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A Penn engineering junior who photographed a couple having sex against a high-rise dormitory window, and then posted the images on his web page, found himself facing sexual-harassment and other charges last fall when one of the photographed students filed a complaint against him.

Penn’s Office of Student Conduct (OSC) later dropped the charges, which included misuse of University electronic resources, but not before the case generated its share of punning headlines (“Ivy League Grind: It’s the Naked Truth” blared the front page of Philadelphia Daily News) and an offer to represent the accused by Dr. Alan Kors, a Penn history professor well known for his civil-libertarian views.

“If a student at Penn does not have the right to take a photograph of what is in plain sight … then you have no rights,” Kors told The Daily Pennsylvanian. Kors likened the case to the high-profile “water buffalo” incident in 1993, when Penn charged a student with racial harassment. He called for a University probe of the OSC, describing its operations as “unfair, capricious, and arbitrary,” but Penn President Amy Gutmann said there was “no basis for an investigation.”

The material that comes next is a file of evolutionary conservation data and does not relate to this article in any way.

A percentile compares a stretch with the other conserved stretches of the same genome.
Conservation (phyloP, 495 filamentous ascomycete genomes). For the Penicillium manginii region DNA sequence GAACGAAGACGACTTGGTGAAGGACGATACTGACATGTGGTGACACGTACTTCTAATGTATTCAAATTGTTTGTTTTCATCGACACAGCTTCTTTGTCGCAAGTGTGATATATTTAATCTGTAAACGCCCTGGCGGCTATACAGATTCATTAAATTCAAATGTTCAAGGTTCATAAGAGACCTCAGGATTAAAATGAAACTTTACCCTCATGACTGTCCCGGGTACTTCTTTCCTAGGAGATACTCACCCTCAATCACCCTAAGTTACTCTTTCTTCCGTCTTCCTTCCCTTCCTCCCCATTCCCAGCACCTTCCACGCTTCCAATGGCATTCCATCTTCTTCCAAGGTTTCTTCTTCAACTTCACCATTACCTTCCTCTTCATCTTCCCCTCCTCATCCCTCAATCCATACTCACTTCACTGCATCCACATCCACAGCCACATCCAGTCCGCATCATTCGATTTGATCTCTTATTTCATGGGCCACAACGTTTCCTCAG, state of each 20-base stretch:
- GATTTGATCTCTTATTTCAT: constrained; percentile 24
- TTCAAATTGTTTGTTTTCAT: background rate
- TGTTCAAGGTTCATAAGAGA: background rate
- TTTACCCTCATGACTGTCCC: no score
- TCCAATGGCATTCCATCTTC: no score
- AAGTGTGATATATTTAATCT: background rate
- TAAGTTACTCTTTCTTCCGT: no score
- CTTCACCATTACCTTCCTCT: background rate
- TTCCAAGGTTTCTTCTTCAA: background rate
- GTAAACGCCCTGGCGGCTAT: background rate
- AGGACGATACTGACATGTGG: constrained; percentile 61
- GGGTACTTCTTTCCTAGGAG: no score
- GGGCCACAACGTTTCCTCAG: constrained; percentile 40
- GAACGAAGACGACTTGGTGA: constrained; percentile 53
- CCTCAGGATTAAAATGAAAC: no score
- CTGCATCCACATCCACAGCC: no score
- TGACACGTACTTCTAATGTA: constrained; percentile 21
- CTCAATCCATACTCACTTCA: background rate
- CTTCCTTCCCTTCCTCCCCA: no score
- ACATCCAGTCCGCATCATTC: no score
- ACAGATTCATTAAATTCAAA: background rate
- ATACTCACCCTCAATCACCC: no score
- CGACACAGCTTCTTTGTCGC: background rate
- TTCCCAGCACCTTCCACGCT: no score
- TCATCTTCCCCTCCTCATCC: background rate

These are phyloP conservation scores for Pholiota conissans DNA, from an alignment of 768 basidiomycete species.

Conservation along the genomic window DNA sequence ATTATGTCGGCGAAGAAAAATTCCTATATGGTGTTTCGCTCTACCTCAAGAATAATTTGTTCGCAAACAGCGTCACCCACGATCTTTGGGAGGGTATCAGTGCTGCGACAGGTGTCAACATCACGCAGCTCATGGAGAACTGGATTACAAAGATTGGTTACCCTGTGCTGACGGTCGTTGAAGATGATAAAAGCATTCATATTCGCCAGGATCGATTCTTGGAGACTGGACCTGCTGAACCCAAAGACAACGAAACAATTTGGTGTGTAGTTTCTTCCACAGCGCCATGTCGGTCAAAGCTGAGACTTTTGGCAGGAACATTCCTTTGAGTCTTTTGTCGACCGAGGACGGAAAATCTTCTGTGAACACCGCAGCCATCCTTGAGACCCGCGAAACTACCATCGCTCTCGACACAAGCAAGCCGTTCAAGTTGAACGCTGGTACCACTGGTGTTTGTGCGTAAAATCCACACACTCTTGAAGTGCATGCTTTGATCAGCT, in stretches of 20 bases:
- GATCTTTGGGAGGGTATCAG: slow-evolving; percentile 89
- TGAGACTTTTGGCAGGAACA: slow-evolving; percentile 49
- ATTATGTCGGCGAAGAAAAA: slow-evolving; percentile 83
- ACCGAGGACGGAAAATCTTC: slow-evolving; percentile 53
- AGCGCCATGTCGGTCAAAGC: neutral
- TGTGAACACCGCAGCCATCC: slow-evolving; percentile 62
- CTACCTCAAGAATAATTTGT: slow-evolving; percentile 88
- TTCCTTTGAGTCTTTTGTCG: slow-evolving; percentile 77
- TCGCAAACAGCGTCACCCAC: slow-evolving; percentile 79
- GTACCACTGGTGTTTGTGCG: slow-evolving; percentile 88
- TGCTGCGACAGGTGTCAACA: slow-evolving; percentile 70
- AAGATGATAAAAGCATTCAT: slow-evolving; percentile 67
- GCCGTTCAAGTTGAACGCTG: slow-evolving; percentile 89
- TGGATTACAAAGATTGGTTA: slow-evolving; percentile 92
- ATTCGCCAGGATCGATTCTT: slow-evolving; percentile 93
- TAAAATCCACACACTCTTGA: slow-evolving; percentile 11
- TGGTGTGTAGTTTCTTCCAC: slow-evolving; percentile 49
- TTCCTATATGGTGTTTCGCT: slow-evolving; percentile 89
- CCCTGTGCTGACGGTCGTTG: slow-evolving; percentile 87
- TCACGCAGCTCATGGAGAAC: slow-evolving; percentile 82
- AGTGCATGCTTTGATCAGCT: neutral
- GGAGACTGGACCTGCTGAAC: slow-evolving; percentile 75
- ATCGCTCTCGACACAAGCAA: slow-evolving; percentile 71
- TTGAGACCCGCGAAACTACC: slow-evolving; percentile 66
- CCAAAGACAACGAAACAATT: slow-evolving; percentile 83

The amorous couple allegedly had had sex in the window of Hamilton College House on repeated occasions before the photographer caught them in his lens viewfinder. Neither party’s face was discernible.

In a statement released in early December, the University criticized “the wide dissemination of the intimate photos in a manner and to the extent that subjected another member of the Penn community to embarrassment and ridicule” and expressed hope that the photographer would apologize.

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